The move to Jamaica was less a romantic homecoming in the spirit of Garvey and pan-Africanism than a long process of negotiation with the multiple and competing elements of Jamaican social and political life. The chapter on “The Rastafari” provides an ironic commentary on cherished notions of a shared African identity. In it, Abrahams describes how a Rasta delegation walked up the hill to meet him at Coyaba, in the expectation that they would encounter a “true” Ethiopian. Instead, they were nonplussed by what Peter had to tell them of his reasons for leaving Africa, his desire for “a house in the world where the white shadows will not fall”, which had brought him to Jamaica.

The Rastas left disappointed, because he could not offer them what they wanted — the idea of Africa as “their Zion, their land of milk and honey, the place where all the pain and anguish of generations of black visionaries would be put to ease.” When I asked him how he felt about being typecast as a “real” African, Peter was philosophical: “I have always brought news nobody wants to hear, but this is the writer’s job. What do you expect?”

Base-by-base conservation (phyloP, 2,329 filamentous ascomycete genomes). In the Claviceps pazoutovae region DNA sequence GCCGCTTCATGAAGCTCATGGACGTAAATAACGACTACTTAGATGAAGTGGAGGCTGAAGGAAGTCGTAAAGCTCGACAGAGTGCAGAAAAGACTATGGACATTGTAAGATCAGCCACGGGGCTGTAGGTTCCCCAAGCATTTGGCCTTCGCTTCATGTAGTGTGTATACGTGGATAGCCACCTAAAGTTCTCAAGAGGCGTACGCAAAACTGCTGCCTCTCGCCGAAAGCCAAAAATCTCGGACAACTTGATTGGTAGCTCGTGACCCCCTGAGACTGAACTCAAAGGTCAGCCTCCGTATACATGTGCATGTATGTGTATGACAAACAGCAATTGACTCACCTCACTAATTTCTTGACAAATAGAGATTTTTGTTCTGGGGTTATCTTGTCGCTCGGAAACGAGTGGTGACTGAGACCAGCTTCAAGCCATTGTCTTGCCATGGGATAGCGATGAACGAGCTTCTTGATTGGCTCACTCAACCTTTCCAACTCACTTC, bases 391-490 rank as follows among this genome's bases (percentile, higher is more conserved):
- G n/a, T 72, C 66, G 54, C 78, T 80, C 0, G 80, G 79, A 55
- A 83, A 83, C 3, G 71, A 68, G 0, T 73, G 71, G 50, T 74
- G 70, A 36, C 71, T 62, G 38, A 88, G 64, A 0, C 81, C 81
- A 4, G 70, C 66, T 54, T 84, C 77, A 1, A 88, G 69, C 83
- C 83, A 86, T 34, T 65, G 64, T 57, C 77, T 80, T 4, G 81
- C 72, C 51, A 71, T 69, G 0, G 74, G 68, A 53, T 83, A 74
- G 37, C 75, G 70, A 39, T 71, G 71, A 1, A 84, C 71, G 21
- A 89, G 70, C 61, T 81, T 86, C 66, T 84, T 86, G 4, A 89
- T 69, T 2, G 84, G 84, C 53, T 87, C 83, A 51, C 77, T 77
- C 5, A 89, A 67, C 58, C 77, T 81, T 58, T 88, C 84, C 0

No one who knows Jamaica would expect it to be easy, and Chronicles shows how, over the years, Abrahams repeatedly resisted attempts to co-opt him for one side or the other. The chapter on “Norman Manley’s Jamaica” reveals his natural sympathy for the Manley style of leadership — easy-going, egalitarian, humanist, cultured — and his respect for Manley’s lack of interference in the press and other public institutions. From his position at the weekly independent newspaper Public Opinion in 1958, and during the 60s as editor of the monthly West Indian Economist, Peter was able to observe Manley and his methods at close quarters.